Any amount received for issuing company shares should now be recorded as part of the share capital.
Since there is also no longer the concept of “authorised share capital”, there is no limitation on the number of shares that a company may issue.
Alteration of share capital
The no-par environment allows for greater flexibility in altering the share capital.
A company may increase its capital without issuing new shares, while it may also convert its shares into a smaller or larger number with no visible effect on the share capital.
Additionally, a company doesn’t need to issue new shares to capitalise its profits and may also issue bonus shares without increasing its share capital.
Shares which have not yet been taken, agreed to be taken, or that have been forfeited may even be cancelled.
In all cases of altering the share capital, a notice with a statement of capital must be submitted to the Companies Registry in Hong Kong.
Reduction of share capital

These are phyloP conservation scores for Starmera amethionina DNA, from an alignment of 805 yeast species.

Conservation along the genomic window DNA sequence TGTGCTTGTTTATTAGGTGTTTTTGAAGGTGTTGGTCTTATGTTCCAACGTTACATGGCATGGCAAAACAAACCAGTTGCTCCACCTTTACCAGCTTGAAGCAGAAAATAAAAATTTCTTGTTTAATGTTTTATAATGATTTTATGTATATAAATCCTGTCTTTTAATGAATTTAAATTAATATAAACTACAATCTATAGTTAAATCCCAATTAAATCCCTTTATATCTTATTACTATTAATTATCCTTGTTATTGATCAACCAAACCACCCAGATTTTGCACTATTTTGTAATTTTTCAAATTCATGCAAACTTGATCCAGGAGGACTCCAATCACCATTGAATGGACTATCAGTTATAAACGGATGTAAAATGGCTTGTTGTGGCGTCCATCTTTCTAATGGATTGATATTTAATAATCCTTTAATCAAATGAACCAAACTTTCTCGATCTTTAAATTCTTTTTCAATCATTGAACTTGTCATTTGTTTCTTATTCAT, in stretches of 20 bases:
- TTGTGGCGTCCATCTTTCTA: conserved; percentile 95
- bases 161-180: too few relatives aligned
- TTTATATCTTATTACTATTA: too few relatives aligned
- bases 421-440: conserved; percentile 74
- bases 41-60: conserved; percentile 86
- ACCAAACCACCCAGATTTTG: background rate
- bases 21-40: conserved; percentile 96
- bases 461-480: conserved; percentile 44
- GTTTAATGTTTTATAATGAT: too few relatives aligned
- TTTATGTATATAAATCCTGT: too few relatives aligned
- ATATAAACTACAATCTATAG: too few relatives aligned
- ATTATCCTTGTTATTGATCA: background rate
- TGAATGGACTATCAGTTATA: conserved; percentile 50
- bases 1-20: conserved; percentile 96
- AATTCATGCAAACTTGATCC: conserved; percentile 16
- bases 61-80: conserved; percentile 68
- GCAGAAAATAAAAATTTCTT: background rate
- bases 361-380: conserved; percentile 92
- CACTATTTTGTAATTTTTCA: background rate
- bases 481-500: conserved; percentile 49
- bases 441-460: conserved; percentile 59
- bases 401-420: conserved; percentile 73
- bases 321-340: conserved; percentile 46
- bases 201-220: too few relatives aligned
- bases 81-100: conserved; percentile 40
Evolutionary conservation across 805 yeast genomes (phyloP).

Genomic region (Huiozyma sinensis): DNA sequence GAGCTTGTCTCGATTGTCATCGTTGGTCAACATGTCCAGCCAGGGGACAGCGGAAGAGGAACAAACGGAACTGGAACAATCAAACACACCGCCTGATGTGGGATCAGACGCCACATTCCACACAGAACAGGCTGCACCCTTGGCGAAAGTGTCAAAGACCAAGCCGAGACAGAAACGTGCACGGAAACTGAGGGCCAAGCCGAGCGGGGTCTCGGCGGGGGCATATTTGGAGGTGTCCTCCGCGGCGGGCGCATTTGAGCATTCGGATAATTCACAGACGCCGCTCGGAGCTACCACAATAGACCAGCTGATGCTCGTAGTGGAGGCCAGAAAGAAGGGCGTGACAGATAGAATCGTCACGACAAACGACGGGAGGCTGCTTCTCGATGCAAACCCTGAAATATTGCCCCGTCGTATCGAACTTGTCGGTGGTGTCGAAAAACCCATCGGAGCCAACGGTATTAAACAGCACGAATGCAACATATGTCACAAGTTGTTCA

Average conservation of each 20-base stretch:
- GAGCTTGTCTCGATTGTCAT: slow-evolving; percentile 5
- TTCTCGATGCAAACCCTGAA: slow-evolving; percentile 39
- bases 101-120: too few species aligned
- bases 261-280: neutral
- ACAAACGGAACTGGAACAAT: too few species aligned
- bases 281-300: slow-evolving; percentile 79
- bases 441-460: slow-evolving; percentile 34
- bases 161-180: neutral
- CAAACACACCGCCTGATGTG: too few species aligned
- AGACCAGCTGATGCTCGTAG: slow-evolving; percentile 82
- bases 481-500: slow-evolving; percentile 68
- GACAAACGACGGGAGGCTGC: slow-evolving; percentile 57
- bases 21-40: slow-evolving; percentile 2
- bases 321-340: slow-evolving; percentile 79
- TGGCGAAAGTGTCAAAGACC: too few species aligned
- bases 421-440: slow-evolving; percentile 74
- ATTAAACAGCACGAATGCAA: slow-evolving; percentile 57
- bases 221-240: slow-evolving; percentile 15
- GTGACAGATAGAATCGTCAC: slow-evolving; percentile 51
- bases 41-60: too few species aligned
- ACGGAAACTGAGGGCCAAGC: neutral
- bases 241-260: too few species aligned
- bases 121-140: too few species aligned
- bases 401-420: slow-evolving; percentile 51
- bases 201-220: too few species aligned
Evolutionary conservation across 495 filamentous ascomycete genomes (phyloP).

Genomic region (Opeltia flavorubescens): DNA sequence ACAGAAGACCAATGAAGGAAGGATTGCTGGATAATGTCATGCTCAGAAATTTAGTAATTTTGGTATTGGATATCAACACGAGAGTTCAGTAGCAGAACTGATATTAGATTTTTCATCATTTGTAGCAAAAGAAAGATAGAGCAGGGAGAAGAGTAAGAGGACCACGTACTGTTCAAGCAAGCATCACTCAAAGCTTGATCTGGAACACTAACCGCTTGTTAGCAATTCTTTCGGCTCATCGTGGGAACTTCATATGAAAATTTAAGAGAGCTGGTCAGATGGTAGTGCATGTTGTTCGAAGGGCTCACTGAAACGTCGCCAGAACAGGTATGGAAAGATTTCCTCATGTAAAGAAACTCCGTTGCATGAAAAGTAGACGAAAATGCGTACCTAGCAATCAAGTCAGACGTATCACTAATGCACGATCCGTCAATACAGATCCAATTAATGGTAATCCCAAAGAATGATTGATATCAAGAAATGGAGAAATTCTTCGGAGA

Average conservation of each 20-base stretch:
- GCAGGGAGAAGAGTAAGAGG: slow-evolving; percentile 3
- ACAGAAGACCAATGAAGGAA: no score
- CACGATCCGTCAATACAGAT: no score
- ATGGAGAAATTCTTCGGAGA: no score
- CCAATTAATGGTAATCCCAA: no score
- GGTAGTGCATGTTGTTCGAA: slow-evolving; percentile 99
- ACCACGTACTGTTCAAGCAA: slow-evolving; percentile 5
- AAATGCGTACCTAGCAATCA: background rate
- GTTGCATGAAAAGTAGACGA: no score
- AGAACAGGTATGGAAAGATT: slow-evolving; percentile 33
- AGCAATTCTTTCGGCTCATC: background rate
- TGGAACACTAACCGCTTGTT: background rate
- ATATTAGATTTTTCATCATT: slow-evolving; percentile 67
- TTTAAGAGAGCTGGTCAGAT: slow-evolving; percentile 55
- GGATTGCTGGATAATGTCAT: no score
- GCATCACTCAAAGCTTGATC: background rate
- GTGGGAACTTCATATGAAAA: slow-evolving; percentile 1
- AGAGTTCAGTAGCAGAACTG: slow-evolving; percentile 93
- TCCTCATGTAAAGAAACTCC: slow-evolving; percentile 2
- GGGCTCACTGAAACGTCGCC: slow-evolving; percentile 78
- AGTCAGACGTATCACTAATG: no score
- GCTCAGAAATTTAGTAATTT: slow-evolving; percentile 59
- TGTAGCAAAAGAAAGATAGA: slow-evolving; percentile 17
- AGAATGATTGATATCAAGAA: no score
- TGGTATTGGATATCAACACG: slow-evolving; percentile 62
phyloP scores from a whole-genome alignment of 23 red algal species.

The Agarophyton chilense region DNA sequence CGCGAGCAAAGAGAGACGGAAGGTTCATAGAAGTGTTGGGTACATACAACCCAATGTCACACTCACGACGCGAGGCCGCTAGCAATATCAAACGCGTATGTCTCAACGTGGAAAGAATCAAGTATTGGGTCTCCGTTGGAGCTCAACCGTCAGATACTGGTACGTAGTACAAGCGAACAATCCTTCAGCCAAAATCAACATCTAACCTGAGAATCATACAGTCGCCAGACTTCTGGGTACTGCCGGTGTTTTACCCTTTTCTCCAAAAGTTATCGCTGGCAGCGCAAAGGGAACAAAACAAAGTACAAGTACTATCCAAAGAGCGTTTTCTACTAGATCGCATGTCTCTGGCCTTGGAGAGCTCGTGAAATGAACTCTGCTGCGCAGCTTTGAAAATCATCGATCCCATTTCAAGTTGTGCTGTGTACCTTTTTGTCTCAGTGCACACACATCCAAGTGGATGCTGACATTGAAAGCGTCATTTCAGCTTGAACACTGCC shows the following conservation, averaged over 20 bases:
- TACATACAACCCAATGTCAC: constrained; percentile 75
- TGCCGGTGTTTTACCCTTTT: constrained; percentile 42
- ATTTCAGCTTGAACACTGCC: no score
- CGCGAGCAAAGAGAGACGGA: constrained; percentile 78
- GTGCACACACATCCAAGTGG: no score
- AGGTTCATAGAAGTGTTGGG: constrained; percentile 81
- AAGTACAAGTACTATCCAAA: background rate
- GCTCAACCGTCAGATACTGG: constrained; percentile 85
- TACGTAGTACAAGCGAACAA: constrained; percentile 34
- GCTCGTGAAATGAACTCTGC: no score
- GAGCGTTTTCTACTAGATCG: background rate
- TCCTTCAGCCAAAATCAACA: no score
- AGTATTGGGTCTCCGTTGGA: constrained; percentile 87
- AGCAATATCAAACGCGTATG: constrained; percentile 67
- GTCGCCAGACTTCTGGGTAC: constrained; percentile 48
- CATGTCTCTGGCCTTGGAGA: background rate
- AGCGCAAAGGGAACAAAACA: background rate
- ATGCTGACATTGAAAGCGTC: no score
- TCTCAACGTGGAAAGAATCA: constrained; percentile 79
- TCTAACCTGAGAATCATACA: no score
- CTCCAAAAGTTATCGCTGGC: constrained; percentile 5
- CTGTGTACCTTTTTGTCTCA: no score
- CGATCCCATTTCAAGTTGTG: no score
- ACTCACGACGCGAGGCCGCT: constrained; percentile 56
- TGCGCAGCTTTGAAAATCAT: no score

The process of reducing a company’s share capital has been simplified under the new CO.
Before, companies could only reduce the capital through a special resolution produced by the shareholders and the official approval of a court.
While this process remains in place, a much easier and quicker alternative has been added: a court-free procedure based on a solvency test.
The main features of this new procedure are:
- All the directors need to sign a solvency statement
- This is the key aspect of the court-free procedure, as the directors need to state that the company will be able to pay off any debts in 12 months following the reduction.
- The company needs to obtain shareholder approval through a special resolution